3. NO! I honestly didn't think that. It is certainly something to give thought to for any type of emergency situation. How many times have I read to have an emergency bag/kit packed, ready to go at all times? Have I done it? Nope. I am sorry if I got too heavy with my comment. ; ) Bliss

  4. Oh Bliss, I didn't feel accused by you - no worries! But your comment did remind me that we're using a terribly serious situation in a way that might seem insensitive, and I wanted everybody to be clear about my feelings; I appreciate that your comment gave me an opportunity to clarify my own compassion for those who truly experience this kind of loss. It's awkward - while this is a great scenario for self-examination, we have to be careful not to trivialize the gravity of the authentic experience. I thank you for the chance to make this point more transparently.

  5. All of my scarves and important jewelry are all together. I'd grab them (not the boxes--and yes, there are more than 20, but no one's going to make me play by the rules on that one), my Hasselblad (with 60mm lens), my big-ass hard drive, and my H bags and stuff everything into the biggest one (it's pretty big). I'd wear the Isabel Marant jacket out the door, plus jeans and a silk top. My cat gets held in my arms.

    This shows how little I care about perfume or books when it comes right down to it.

  6. I read your post first thing this morning and have been thinking about it throughout the day. Since I have lots of pets and lots of photos (that are scattered about), I would be scrambling around for them.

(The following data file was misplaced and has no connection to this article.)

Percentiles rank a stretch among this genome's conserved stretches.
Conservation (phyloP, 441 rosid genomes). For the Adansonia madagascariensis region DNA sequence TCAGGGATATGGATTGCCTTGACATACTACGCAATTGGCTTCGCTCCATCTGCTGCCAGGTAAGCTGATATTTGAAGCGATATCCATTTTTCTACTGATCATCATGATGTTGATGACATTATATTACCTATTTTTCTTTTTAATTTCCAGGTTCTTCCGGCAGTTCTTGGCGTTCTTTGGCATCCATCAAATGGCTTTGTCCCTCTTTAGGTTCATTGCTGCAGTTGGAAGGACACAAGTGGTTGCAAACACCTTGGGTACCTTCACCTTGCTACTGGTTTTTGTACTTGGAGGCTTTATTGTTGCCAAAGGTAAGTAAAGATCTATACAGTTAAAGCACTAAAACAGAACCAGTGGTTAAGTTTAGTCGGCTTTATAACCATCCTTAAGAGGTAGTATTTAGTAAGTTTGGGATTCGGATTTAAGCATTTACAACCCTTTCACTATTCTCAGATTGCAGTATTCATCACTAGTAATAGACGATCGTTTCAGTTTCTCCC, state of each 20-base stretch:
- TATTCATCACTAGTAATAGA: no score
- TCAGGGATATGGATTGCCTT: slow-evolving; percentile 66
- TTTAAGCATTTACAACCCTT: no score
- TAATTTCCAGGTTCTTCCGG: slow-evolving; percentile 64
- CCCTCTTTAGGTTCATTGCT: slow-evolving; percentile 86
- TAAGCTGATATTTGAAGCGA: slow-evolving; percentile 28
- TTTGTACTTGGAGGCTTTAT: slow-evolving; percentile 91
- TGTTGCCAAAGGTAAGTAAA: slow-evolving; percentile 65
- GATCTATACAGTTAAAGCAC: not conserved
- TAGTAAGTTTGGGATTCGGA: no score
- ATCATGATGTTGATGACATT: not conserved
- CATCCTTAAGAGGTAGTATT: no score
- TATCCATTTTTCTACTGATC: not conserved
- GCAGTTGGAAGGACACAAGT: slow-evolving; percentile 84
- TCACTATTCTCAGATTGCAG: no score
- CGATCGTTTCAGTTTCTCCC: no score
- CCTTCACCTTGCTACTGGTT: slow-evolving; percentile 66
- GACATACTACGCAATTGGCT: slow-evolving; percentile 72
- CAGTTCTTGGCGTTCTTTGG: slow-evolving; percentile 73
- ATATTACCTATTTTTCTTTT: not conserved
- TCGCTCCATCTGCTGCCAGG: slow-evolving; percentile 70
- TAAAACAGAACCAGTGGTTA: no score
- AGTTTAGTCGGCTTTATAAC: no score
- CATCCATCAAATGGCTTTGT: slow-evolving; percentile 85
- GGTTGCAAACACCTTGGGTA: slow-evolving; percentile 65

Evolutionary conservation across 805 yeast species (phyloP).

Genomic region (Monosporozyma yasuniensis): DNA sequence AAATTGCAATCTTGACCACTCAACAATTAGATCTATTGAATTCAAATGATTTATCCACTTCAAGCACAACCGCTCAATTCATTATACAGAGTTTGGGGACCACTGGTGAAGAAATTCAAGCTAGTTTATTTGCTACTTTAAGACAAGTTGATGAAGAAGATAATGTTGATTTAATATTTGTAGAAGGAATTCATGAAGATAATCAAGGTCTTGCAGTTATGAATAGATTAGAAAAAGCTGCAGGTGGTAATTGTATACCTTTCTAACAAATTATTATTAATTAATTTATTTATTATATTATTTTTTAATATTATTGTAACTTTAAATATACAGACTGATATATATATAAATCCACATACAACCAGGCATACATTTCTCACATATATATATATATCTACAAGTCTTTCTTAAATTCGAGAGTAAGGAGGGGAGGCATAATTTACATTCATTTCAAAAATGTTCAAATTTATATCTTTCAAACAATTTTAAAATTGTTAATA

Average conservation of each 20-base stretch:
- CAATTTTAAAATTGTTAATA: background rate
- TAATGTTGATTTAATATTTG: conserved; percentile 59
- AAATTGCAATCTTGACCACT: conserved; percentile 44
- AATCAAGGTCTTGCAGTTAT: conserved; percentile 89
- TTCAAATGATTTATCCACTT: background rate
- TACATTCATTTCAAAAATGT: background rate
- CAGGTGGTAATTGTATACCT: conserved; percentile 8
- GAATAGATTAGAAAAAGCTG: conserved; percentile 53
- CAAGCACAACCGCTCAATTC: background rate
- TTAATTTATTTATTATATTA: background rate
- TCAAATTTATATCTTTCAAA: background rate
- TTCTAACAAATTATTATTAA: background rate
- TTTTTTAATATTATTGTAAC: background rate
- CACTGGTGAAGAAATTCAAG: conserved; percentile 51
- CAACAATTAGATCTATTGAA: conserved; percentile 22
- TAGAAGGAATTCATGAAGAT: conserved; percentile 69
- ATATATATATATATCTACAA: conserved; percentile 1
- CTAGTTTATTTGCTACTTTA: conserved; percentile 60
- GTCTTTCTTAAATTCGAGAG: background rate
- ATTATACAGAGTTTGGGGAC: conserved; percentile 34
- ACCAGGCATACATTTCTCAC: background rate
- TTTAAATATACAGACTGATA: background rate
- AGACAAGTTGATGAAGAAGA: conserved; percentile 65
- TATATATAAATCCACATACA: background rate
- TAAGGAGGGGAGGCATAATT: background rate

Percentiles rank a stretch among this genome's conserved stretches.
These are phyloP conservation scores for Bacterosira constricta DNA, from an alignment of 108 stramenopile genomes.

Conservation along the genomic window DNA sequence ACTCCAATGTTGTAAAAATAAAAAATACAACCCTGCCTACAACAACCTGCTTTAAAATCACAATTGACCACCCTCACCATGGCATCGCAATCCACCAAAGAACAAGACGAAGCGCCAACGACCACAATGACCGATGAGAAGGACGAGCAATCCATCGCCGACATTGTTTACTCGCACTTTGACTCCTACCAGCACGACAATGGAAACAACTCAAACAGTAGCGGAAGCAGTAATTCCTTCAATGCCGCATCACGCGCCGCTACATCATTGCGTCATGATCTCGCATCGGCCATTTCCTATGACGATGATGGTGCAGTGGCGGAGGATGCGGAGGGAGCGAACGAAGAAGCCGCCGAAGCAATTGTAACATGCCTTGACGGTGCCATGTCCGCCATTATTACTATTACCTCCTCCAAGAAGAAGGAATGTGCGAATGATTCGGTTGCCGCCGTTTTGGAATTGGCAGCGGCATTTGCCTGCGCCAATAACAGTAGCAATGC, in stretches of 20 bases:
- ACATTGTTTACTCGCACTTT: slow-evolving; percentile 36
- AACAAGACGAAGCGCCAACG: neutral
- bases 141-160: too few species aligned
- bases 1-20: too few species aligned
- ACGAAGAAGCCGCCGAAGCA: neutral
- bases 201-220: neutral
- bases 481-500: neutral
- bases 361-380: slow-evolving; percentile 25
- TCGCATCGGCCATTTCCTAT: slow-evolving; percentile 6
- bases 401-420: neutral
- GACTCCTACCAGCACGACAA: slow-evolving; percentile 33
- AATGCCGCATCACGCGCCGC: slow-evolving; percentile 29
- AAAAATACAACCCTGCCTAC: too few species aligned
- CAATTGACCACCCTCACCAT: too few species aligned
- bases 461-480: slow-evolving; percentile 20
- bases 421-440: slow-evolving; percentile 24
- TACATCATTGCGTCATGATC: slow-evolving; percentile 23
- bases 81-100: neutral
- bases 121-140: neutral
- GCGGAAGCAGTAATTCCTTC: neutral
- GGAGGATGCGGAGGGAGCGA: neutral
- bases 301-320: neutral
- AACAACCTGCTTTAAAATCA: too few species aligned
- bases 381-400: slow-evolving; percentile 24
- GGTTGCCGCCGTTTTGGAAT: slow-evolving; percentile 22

But if I assume that my pets and photos are taken care of, what would I take? And the answer to that is, I am not entirely certain. I do know that I would take my 2 favorite handbags, my good jewelry, my one Hermes scarf, and my trench coat. But outside of that, I'm not sure. I think this is a good question to ponder when considering a purge of belongings, which I am overdue for. Again,

  7. So many of our things are in fireproof safes (we have a small one that we can grab easily, and a large one that would withstand a house fire), but there are things like our animals and our computer (which has a lot of our writing and photos on it, though we back it up, that I would grab.

    Right now I'm still young enough that many of my dream items are still being carefully saved for, but once I had them, I would probably walk out of the house in layers! I love our books, and we have quite the collection, but probably would not have the time to stop and grab many of them.

  8. Hmmm...

    I interpretted this as a "If I had to start my life over and could only take one bag, what would be in it?" exercise, and I'm struggling!

    My Limoges plate and a few Russian porcelain.
    My Jewish Bible
    All my scarves and some jewelry.
    My two Prada coats
    One of my wedding photos